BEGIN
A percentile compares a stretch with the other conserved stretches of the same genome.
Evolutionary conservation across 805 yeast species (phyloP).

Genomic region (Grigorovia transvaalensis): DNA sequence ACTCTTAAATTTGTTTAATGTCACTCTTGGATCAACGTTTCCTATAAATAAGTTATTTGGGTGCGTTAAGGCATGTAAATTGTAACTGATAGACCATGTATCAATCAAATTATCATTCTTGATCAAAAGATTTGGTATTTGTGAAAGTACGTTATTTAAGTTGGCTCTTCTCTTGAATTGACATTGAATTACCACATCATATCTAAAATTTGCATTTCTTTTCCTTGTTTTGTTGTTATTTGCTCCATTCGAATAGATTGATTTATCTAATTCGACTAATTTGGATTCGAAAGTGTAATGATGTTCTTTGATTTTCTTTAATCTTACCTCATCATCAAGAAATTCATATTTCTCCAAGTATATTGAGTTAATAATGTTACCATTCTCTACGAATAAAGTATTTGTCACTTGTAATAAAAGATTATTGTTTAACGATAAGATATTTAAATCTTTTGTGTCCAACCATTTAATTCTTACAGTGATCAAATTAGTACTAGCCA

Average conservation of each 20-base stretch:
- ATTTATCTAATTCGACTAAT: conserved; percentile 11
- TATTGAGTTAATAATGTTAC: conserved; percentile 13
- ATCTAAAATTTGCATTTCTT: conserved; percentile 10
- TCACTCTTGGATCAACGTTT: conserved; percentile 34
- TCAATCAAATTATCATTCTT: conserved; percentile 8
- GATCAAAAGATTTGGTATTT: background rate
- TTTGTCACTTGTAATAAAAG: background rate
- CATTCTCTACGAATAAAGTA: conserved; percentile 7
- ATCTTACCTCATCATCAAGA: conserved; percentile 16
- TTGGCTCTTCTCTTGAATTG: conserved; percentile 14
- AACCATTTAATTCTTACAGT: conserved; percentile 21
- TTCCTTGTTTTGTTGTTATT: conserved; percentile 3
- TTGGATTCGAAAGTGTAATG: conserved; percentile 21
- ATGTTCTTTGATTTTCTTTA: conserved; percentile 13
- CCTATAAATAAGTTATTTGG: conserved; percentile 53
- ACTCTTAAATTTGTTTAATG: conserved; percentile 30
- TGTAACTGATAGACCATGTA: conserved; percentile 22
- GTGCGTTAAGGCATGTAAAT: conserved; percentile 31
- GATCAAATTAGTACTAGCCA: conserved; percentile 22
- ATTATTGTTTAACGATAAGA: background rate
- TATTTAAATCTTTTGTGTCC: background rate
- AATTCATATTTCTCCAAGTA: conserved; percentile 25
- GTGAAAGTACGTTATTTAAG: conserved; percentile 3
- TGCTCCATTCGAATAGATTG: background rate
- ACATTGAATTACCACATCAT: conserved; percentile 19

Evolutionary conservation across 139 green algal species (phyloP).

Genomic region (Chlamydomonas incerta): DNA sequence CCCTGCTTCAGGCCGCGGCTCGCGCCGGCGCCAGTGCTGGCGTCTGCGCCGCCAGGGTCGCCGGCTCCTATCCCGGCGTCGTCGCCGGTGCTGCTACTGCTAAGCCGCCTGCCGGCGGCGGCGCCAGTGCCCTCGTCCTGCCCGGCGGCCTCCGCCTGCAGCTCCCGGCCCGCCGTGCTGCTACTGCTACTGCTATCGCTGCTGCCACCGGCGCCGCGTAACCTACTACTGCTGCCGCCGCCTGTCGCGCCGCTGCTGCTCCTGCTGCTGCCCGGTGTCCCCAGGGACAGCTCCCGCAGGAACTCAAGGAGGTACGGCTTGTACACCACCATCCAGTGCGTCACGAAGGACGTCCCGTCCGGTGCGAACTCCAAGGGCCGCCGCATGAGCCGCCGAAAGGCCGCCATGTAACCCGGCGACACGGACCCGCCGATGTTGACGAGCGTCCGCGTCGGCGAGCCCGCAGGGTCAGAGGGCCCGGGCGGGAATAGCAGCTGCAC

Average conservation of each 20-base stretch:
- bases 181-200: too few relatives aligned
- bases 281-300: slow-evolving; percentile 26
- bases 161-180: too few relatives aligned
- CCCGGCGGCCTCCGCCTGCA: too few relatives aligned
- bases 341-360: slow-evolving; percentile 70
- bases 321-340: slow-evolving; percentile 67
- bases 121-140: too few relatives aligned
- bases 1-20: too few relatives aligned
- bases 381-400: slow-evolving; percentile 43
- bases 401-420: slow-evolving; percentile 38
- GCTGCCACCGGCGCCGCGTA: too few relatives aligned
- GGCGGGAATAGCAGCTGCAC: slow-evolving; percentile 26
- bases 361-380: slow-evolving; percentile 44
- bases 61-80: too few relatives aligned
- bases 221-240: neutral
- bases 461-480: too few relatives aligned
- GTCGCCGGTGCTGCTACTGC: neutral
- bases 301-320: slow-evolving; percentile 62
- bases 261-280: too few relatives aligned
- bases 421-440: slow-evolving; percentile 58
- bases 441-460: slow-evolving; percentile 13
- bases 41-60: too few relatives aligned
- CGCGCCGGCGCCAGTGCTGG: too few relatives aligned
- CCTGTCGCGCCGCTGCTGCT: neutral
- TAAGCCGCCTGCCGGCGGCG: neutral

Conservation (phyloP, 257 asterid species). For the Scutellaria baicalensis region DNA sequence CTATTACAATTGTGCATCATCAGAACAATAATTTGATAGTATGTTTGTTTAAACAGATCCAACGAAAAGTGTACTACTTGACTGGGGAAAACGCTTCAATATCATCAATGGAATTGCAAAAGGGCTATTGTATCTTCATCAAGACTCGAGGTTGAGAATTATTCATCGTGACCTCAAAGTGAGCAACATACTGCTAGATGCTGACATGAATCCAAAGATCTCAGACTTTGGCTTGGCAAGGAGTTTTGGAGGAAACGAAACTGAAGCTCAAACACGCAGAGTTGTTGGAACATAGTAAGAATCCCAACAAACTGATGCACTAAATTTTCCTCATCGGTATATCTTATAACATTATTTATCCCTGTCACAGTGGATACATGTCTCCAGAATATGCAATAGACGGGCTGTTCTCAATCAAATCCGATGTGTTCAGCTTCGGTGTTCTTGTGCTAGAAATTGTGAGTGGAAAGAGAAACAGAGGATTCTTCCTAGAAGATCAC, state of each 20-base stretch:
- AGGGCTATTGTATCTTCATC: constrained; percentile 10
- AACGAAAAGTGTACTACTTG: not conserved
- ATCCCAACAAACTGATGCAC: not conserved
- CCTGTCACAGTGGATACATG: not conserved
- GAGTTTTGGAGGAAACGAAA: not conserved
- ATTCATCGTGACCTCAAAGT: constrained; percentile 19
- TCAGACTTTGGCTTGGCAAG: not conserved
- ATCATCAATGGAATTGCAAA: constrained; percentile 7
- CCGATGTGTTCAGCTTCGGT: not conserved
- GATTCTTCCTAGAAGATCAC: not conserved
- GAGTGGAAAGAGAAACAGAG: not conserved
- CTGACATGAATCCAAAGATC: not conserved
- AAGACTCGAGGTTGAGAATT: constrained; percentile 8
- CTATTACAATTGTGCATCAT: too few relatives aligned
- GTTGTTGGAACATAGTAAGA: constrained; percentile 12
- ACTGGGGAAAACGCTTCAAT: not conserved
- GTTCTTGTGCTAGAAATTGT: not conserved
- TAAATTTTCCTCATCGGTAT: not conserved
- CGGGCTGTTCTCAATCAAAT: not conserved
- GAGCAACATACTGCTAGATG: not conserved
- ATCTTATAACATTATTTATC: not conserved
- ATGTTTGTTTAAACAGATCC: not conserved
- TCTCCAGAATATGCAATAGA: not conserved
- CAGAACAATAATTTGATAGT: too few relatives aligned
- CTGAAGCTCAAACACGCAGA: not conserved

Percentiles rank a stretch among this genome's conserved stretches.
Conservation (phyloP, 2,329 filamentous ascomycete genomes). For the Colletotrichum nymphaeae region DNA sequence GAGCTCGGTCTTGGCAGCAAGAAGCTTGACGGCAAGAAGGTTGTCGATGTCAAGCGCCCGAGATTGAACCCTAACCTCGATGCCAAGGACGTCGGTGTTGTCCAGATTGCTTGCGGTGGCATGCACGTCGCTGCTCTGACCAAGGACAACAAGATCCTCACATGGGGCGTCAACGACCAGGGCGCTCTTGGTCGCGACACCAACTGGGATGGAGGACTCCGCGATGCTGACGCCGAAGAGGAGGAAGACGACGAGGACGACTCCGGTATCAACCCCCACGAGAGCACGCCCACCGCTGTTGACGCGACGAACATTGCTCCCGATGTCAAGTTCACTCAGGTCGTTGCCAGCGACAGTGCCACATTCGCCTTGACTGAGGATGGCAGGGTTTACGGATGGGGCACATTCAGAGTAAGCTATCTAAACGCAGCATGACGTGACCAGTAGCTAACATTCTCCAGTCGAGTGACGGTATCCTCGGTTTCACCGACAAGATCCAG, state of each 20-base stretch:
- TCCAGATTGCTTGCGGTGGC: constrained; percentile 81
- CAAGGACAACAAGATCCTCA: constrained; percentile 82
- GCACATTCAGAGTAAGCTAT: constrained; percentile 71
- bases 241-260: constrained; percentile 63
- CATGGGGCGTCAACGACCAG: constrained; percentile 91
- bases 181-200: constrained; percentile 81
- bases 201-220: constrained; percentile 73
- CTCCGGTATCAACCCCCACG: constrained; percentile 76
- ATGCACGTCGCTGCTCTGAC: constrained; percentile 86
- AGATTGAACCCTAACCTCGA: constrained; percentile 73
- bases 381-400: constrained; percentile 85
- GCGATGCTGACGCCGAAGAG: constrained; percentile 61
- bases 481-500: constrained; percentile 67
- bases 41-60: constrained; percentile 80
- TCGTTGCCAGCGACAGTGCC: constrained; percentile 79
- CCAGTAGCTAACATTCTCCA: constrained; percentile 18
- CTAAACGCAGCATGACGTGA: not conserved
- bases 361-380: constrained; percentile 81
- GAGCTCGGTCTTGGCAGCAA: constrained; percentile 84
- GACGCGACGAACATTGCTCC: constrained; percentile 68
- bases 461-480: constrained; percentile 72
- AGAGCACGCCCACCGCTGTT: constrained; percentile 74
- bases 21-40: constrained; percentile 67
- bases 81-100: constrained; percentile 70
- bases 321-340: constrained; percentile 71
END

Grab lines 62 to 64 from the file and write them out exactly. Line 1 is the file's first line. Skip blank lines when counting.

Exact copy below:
- CCTGTCACAGTGGATACATG: not conserved
- GAGTTTTGGAGGAAACGAAA: not conserved
- ATTCATCGTGACCTCAAAGT: constrained; percentile 19